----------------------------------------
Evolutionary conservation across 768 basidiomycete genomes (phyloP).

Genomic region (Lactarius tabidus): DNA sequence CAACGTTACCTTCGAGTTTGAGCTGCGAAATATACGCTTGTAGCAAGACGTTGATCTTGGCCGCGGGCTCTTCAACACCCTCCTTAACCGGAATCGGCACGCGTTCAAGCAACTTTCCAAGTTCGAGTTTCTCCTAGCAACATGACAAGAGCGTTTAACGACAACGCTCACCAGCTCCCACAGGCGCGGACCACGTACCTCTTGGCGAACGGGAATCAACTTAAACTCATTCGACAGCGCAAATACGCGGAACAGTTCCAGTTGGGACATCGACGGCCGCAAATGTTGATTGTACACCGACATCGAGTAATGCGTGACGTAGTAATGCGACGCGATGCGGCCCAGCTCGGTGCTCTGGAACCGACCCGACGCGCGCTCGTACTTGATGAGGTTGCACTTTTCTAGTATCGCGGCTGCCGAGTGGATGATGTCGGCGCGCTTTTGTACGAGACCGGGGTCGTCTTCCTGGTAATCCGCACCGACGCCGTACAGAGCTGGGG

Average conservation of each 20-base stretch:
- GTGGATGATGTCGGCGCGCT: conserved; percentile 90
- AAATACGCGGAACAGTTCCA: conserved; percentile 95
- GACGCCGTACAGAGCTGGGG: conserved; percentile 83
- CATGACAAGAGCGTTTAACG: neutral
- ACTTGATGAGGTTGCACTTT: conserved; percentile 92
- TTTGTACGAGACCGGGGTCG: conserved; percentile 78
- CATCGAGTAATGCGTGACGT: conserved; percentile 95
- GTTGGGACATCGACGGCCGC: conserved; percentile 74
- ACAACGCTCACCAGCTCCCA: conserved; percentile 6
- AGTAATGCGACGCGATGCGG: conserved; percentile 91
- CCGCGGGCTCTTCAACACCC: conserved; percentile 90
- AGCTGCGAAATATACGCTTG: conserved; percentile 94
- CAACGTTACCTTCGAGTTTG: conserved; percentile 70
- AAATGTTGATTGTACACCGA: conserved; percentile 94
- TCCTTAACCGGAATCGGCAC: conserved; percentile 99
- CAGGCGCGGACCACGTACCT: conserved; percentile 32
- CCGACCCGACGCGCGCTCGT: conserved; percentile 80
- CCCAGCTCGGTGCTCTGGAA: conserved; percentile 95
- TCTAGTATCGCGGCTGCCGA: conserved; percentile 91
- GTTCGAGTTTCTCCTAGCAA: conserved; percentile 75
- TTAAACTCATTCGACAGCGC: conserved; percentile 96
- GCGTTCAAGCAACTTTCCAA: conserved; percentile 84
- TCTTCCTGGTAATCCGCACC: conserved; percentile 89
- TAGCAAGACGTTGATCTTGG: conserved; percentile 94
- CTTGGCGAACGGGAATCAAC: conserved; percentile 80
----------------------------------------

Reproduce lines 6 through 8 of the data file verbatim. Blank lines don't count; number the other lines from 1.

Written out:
- GACGCCGTACAGAGCTGGGG: conserved; percentile 83
- CATGACAAGAGCGTTTAACG: neutral
- ACTTGATGAGGTTGCACTTT: conserved; percentile 92